It started as an offhand brag, but turned into a dare. I was telling my Gizmodo colleagues why I loved my Windows 8 tablet: it's fast, it's cheap, it's a fully fledged PC. Hell, I said, I could probably hook it up to a monitor and use it as my workhorse for a week.


Now I'm doing just that. It's not as bad as you'd think.

Before we get into this, let me tell you what I'm not talking about: the $800+ Microsoft Surface Pro. That's a fine tablet, but my device of choice is a $300 Dell Venue. The Venue 8 Pro is one of half a dozen cheap slates that punch well above their price tag. In fact, that's exactly why I bought it—Windows 8.1 loads web pages faster than my similarly priced Android tablet ever did. It's a real PC. So this dare is totally going to work out in my favor... right?


My quest was almost over before it began: the Venue 8 Pro has only one tiny micro USB port, and I quickly learned that it refuses to charge the tablet if you plug literally anything else in. My keyboard, mouse and DisplayLink monitor adapter all forced the tablet to use its battery instead. It doesn't matter how capable the slate's little Intel Atom processor is—if I couldn't get it to last through a work day, I'd lost the dare. So, I did what anyone would do: I asked Google. And Google pointed me to an entire community of people trying to find an answer.

Buried deep within the "Dell Venue 8 Pro Owners Lounge" on the TabletPCReview forums, I found answers: some users had modified their USB hubs to trick the port into accepting both power and data connections. (Others gave up, opting for wireless keyboards and Miracast monitors instead.) And one particularly enterprising group actually designed and Kickstarted a purpose-built hub just to get their tablets to become makeshift desktops.

I settled on the cheapest, simplest solution possible: a splitter, an old DisplayLink USB hub, and a switch that causes an "accidental" short in the connection to initiate charging (Dell actually makes its own cable for this, too). I have no idea how this bizarre combination of wires actually works, but at the end of the day my tablet had three full-sized USB ports, a monitor and a mouse and keyboard. That I can work with.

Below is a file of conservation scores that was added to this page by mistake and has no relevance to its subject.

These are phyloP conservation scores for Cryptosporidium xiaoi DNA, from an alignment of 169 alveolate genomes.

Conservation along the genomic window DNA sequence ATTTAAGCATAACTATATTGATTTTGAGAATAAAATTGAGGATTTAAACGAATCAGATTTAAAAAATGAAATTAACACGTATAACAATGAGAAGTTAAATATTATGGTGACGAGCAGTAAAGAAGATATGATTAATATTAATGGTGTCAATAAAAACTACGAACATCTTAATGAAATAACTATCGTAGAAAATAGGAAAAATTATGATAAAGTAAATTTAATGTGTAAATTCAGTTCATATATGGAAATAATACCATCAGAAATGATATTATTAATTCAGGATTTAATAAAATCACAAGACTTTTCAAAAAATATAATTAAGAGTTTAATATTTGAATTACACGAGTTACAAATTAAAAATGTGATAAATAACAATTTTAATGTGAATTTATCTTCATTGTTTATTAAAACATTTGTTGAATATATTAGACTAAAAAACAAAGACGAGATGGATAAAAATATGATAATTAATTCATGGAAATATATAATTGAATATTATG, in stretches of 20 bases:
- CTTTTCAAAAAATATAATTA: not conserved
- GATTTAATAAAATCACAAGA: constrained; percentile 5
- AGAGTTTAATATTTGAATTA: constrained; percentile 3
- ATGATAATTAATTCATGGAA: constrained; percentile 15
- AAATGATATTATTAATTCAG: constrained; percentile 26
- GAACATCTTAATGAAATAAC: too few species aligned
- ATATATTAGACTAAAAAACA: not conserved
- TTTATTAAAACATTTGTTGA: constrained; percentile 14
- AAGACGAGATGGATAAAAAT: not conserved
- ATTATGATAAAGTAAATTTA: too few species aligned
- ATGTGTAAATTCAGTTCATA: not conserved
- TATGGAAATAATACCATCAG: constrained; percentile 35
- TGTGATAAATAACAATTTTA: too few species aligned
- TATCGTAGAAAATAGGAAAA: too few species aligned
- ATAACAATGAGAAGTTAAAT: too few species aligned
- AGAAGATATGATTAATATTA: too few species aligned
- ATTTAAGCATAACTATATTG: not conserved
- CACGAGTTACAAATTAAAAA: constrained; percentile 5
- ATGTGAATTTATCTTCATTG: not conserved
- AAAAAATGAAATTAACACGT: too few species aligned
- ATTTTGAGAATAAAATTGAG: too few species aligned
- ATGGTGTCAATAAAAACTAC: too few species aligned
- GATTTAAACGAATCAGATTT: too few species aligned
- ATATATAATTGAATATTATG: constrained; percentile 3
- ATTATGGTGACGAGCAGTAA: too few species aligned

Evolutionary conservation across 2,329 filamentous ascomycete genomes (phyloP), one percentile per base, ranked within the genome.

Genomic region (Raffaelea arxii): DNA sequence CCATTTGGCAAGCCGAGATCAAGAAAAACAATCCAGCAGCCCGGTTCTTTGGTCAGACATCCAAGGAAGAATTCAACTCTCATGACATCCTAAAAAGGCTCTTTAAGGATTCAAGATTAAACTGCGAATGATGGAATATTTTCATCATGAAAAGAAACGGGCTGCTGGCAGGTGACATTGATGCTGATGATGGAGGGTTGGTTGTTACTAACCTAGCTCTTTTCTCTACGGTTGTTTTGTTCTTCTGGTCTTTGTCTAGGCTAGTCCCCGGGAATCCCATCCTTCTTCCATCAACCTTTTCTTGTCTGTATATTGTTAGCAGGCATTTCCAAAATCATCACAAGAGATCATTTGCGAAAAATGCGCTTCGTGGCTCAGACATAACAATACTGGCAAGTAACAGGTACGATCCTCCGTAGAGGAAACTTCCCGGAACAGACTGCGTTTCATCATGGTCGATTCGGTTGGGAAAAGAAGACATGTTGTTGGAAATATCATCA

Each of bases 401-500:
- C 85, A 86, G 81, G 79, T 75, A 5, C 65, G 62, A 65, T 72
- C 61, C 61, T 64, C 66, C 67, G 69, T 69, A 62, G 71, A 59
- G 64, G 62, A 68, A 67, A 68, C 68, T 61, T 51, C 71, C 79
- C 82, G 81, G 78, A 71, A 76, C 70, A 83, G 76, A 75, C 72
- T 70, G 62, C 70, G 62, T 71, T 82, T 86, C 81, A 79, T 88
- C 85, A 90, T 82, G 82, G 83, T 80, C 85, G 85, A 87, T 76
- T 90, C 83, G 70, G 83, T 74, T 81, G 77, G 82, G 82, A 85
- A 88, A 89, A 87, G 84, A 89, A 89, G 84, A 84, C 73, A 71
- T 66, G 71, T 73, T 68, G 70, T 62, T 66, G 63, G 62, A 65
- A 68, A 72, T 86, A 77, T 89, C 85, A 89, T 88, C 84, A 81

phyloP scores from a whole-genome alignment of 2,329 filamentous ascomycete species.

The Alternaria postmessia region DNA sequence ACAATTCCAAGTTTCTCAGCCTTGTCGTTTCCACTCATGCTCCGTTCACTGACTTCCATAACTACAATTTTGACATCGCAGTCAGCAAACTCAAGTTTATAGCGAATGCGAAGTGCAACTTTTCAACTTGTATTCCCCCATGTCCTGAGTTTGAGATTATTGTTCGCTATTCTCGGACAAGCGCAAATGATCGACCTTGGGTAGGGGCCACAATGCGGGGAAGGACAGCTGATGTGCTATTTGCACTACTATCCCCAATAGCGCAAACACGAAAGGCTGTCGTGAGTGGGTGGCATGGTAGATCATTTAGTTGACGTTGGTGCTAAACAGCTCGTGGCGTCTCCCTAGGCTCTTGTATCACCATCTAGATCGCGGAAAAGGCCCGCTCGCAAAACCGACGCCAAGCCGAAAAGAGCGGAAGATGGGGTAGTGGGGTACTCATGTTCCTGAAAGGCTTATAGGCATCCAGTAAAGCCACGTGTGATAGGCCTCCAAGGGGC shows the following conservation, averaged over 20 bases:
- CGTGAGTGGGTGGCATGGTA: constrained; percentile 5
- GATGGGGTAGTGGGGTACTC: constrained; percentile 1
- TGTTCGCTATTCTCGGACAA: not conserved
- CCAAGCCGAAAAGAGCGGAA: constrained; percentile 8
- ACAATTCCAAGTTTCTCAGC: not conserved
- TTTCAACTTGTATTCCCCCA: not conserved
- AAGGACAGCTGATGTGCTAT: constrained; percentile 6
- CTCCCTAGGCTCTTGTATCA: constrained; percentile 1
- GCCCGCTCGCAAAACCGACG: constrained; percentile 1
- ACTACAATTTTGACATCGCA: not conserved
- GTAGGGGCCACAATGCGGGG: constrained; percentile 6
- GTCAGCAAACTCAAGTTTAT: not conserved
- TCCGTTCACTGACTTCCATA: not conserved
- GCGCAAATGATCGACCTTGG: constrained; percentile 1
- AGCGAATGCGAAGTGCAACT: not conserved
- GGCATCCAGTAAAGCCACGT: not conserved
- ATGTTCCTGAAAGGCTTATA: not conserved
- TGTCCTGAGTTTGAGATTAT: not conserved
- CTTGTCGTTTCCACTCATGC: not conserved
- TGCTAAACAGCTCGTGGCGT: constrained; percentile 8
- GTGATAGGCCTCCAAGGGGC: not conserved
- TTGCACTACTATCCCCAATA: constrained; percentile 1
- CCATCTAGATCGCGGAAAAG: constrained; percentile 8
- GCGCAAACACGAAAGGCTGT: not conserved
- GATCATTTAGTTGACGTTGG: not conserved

All told, getting the entire thing set up was kind of a pain in the ass, but it worked! My super-sized tablet was more than capable of getting me through the work week. I could juggle half a dozen tabs for research, write posts in Kinja's web-based editor and even edit, resize and watermark photos in Manga Studio 5 (Shush, I use it for drawing on the tablet and was too lazy to install Photoshop). Fantastic.

The little rig even multitasks fairly well—feel like listening to some music? Spotify lurks in the background without a hitch. Want to get social? Alt-Tab into Tweetdeck, not a problem. Microsoft Office, Google Hangouts, Steam and all my other always-on desktop apps ran just fine. But it's not a full replacement for my desktop.



The longer I used my makeshift workstation, the more I started to notice little flaws. Exceedingly long pages (an endless Twitter stream, for example) gave my otherwise smooth browsing experience some pause, as did opening more than a dozen tabs at a time (What? I'm a busy guy). It wasn't enough to force me to switch to my laptop, but it did make me more aware of the tablet's limitations.

I worked my way through these issues and forgave the setup for the sake of the novelty: people used to talk about "working from their iPad," but I really did work from a tablet. I loved it. The Dell Venue 8 Pro was a $250 toy I bought to draw cartoons and read digital comics—now it's a versatile, portable workstation. It has its issues (and leaves me yearning for the transition features Microsoft promises for Windows 10), but it's a start. Maybe the next generation of small, cheap Windows tablets will be a little more considerate of weirdos (like me) hell-bent on carrying around an 8-inch do-it-all PC. High hopes, I know.

As for that bet? I think I won: it's been a week (longer, actually) and I'm still working from a ridiculous, rigged-up 8-inch tablet, and perfectly happy doing it. On the other hand, I wouldn't recommend the experience to anybody less stubborn or hell-bent on alternative computing than myself—and certainly wouldn't call it a setup ready for the average user. Dell clearly never intended for anybody to use its plucky little tablet this way, and that's a shame.

At best, it's a sample of what our slates could be capable of in the near future. I genuinely hope that tomorrow's tablets will be built with this kind of modularity in mind. Until then, my jumble of wires, adapters and switches is good enough for me.



But I'm a stubborn, tinkering madman. Most people should probably just wait.